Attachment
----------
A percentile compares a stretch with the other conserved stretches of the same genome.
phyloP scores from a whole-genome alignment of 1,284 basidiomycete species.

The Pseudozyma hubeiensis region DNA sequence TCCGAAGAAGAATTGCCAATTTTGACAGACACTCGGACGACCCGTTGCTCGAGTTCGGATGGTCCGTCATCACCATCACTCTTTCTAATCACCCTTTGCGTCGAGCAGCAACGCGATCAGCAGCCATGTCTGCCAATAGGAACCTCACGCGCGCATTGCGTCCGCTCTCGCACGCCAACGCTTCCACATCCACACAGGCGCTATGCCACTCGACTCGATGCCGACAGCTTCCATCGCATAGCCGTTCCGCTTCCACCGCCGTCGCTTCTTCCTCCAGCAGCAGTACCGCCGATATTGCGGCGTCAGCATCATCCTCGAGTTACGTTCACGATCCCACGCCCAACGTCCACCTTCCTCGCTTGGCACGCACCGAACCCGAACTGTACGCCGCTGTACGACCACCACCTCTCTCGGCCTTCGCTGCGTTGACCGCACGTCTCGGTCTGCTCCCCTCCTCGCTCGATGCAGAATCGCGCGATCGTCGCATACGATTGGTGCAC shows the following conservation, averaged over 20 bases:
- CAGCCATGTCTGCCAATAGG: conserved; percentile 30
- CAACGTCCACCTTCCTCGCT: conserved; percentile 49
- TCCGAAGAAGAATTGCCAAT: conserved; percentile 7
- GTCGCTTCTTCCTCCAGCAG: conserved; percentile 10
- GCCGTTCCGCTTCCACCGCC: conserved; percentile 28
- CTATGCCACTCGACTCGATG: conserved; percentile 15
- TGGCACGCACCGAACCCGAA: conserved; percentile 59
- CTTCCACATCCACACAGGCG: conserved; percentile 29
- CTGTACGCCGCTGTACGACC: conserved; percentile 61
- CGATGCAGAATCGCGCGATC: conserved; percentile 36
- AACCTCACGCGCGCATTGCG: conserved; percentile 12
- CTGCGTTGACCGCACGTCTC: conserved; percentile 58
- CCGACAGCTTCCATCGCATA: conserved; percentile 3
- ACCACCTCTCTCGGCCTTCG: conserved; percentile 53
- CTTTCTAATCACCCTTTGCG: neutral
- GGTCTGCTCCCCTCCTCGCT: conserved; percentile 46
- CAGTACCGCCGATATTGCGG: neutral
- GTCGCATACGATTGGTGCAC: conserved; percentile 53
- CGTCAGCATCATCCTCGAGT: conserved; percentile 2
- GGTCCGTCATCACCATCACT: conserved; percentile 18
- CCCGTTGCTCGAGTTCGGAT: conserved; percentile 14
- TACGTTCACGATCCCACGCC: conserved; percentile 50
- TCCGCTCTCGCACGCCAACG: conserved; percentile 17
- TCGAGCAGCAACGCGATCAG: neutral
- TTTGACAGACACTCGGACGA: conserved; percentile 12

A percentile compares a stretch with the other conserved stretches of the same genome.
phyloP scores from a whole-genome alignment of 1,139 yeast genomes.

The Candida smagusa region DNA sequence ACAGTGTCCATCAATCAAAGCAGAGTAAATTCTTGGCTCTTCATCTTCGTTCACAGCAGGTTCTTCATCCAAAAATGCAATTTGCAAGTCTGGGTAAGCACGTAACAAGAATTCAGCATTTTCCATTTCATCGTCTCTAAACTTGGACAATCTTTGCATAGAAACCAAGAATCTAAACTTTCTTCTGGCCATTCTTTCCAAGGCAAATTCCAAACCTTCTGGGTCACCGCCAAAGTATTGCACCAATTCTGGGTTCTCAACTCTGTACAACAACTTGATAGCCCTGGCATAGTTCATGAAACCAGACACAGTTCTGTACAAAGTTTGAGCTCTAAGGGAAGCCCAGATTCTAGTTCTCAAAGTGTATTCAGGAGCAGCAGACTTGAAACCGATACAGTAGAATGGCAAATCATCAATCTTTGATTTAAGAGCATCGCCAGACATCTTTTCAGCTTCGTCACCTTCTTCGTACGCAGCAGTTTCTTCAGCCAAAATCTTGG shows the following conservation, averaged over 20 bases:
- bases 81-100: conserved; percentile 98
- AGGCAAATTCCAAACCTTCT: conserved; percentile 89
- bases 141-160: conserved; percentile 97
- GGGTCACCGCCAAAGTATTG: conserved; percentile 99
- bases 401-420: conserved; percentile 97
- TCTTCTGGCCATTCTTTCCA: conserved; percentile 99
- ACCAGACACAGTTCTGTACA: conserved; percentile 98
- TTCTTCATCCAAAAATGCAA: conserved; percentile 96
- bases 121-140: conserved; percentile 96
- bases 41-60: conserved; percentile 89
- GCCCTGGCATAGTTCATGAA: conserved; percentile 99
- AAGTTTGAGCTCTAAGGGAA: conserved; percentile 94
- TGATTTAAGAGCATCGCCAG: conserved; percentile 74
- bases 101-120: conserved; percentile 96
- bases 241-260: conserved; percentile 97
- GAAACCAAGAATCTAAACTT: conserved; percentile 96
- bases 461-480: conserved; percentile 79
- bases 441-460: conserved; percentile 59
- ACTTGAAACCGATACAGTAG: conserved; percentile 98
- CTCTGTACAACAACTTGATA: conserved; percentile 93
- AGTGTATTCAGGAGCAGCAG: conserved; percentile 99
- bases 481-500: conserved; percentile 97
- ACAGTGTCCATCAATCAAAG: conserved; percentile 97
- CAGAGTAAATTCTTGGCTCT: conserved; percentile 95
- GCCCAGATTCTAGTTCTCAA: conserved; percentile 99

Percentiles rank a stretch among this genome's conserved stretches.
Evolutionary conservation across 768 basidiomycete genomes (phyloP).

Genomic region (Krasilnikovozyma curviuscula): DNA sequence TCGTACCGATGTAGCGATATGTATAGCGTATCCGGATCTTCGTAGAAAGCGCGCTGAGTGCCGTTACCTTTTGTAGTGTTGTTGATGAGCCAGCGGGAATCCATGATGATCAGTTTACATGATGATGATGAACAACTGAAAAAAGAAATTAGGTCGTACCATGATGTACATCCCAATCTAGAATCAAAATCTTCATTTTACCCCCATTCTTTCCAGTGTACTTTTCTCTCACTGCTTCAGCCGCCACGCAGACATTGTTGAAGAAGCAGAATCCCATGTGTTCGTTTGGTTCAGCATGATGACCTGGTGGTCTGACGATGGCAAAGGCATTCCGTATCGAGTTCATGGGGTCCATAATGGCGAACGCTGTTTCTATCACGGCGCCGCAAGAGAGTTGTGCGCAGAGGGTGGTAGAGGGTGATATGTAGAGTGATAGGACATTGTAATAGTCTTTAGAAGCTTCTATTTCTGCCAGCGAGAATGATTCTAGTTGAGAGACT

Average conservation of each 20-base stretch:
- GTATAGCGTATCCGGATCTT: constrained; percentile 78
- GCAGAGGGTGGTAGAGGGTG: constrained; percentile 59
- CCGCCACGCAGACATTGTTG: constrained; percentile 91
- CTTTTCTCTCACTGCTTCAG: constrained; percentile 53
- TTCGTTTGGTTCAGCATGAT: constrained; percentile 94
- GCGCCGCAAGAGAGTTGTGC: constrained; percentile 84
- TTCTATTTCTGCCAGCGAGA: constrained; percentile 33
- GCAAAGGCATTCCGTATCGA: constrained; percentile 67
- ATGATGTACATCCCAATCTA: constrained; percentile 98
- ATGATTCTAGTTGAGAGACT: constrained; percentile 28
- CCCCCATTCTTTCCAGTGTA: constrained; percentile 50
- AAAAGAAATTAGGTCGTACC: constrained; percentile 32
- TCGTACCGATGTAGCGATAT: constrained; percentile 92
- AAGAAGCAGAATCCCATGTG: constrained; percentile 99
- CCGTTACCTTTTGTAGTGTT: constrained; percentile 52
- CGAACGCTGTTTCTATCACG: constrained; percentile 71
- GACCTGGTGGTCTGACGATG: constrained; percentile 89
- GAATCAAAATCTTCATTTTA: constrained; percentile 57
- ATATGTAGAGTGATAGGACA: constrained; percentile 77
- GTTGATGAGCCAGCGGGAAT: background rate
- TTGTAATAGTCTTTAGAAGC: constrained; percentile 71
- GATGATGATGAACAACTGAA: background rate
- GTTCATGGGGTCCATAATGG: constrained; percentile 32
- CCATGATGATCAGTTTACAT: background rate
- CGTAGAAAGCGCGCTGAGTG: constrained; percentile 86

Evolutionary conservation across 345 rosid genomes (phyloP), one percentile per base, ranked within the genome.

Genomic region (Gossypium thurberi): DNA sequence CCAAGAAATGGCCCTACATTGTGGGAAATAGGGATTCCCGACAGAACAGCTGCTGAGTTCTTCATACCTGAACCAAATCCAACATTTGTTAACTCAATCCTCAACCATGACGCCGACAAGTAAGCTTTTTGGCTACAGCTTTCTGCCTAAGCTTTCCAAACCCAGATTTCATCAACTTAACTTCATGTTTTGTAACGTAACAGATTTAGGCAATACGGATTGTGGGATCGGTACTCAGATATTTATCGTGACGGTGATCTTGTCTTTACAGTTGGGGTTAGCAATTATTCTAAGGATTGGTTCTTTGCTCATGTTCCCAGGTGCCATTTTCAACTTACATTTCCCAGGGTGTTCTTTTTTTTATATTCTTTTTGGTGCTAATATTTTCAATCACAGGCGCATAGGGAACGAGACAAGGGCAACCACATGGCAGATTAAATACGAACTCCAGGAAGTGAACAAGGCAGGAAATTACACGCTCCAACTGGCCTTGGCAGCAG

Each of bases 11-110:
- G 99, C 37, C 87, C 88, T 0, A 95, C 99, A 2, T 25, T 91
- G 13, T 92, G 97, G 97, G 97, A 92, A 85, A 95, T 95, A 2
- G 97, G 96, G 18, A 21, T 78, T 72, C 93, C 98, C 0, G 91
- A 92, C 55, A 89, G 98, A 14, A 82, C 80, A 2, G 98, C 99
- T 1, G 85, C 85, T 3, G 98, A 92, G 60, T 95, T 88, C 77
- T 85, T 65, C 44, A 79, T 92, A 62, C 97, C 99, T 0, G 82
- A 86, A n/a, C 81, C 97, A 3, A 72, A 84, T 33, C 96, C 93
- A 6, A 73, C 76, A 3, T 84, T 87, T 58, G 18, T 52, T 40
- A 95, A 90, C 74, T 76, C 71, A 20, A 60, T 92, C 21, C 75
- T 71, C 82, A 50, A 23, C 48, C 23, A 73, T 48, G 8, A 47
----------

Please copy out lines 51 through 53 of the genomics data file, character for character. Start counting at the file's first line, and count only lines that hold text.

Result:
- CTCTGTACAACAACTTGATA: conserved; percentile 93
- AGTGTATTCAGGAGCAGCAG: conserved; percentile 99
- bases 481-500: conserved; percentile 97